Reply

    • Zoey Zhou
      Oct 04, 2011 @ 16:50:19

      Sorry,there are grammar mistakes in my last comment 😦
      In the second paragraph, the second sentence should be:” I think many Chinese families are so hospitable that they will continuously replenish your plates.”
      Zoey

      Reply

  4. Brad F Blackstone
    Oct 09, 2011 @ 07:53:35

    Thank you, Hui Xin, for describing with good focus this scenario in the Korean restaurant. Your description is clear and fairly concise. As for content, it is interesting that the restaurant owner’s replenishing the “side dishes” became an issue for your group. (A good problem.) I’ve been in a number of Korean restaurants, in Korea, Japan and here in Singapore, and while I’m very familiar with the usual practice of providing those side dishes, I’ve never encountered a place that forced food on the customers. Was the owner in your story just overly insistent? As Zoey mentions in her response, she has seen the same in China, as I have in the US with one of my aunts.

    Again, it’s important, I think, to recognize that it is possible that a personal trait can be misconstrued as a general behavior. What do you think?

    Reply

  5. ohmyhx
    Oct 11, 2011 @ 00:48:56

    Thank you everyone for your comments on this post!

    After attending last Friday’s lesson, it did dawn upon me on the spot whether my scenario was more of an interpersonal one rather than an intercultural one. What made me think that there was this possibility was that not all of the restaurants owners of restaurants which I had visited in Korea behaved the same way as the above mentioned owner. However, such a scenario did repeat in a few other restaurants during my trip, which led me to think that it could have been a cultural thing.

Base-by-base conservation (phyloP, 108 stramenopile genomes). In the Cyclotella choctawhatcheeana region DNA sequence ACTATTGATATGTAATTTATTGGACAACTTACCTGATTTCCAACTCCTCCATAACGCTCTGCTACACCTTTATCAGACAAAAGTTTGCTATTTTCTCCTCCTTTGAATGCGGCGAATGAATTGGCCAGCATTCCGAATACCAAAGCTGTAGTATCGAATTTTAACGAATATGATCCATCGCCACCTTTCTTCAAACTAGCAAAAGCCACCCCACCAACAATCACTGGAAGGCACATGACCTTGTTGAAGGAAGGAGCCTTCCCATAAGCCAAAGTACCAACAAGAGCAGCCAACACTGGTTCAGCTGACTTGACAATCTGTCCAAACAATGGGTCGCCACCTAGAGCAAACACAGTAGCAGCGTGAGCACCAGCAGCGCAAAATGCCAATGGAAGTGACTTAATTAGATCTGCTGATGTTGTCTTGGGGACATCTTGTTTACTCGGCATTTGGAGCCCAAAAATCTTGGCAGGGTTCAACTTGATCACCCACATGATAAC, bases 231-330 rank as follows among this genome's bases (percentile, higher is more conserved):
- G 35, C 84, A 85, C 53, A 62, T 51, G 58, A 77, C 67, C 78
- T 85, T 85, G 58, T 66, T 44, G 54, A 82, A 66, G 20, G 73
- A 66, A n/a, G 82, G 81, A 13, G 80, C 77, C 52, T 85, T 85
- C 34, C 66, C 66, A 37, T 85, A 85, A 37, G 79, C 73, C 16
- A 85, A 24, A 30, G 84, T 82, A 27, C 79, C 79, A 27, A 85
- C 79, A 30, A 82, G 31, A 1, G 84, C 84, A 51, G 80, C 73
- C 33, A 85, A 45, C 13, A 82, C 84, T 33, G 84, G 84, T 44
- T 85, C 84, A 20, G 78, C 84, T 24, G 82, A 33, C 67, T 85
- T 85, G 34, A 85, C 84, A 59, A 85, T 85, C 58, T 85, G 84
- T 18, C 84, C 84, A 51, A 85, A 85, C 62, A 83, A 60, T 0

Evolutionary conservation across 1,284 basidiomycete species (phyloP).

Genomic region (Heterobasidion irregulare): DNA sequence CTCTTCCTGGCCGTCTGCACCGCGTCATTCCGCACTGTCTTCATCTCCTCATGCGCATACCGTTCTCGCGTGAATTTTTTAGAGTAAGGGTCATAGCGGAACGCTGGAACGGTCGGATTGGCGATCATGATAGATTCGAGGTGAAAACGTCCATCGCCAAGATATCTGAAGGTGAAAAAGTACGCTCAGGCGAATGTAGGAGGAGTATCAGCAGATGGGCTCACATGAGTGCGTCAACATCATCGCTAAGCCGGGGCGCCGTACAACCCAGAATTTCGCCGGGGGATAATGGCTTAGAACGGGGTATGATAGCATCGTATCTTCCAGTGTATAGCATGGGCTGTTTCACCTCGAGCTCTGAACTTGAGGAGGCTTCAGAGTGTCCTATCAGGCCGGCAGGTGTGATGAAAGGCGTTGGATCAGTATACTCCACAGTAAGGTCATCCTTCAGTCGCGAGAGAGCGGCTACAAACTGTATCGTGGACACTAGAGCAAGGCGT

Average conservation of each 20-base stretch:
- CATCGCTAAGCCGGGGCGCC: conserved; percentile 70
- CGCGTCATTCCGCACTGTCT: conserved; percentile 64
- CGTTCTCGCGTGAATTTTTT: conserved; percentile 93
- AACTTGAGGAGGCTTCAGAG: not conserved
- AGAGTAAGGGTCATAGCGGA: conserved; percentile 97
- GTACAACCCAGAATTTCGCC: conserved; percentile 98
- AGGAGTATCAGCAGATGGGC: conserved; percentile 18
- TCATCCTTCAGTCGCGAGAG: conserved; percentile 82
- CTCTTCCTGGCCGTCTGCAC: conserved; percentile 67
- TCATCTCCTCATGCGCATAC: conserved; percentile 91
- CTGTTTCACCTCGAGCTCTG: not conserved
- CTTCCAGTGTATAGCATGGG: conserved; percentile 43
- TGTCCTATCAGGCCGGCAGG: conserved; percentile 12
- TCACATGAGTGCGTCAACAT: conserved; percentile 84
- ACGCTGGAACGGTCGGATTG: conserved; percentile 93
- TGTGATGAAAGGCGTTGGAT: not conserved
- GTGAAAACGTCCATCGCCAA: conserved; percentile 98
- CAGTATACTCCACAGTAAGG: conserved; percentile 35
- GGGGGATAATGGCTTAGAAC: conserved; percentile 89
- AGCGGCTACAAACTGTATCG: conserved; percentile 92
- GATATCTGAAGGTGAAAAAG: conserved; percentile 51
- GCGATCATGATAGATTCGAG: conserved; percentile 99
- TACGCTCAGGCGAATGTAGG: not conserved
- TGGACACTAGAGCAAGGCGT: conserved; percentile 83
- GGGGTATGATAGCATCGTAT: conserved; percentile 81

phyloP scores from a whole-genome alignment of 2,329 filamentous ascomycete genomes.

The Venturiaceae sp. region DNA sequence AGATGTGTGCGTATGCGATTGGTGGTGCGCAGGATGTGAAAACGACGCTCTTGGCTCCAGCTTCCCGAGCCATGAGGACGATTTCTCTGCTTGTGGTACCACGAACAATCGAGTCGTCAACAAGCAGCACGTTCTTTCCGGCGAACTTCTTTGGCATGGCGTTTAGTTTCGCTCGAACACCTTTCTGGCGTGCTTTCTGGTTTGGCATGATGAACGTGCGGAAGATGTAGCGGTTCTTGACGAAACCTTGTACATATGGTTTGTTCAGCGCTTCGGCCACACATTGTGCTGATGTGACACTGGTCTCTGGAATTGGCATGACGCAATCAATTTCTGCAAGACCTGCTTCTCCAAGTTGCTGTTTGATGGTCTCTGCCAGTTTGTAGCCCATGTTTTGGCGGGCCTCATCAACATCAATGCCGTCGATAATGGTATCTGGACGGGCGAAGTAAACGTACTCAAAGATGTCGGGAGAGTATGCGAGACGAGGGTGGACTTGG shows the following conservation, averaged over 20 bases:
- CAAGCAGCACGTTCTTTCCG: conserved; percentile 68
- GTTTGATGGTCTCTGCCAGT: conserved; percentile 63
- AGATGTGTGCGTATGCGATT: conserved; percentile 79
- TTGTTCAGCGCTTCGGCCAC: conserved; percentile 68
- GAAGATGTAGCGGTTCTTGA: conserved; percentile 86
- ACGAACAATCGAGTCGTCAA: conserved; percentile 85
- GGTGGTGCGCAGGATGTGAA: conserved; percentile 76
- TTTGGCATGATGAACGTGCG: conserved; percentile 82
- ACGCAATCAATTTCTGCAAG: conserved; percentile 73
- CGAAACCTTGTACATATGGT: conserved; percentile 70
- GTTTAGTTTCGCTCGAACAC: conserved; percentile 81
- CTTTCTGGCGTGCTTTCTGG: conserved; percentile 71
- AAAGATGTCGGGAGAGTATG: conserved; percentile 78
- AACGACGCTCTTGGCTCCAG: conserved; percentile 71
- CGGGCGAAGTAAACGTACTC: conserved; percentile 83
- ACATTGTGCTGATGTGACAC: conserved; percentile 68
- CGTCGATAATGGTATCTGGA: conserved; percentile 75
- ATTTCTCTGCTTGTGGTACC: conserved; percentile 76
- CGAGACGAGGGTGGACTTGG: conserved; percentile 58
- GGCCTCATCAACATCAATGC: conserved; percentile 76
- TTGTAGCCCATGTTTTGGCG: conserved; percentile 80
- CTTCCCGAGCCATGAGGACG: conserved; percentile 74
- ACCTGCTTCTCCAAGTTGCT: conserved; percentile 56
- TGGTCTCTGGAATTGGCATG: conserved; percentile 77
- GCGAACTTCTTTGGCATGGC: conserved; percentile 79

Some cultures are known to share similar habits and practices, so there could be some overlapping of certain actions and behaviours, such as the use of chopsticks in Asian culture (albeit the type of chopsticks might differ). In fact, I personally feel that it can be quite difficult to limit actions or customs to a certain race/culture/society. As Noelle mentioned earlier, there might be a dilution of culture in this increasing interconnected world, but even so certain main aspects will be continued to be preserved. These remaining aspects, possibly with traditional origins, are probably the only true indicators to indentify one’s culture.

    Maybe I might have made an error in assuming that the whole incident is an intercultural communication. After all, as mentioned in a lesson before, a few selected people cannot represent the whole population’s behaviour and culture.

    PS: I just had an idea for a follow up post on this topic! 😀 will post it up soon~

    Reply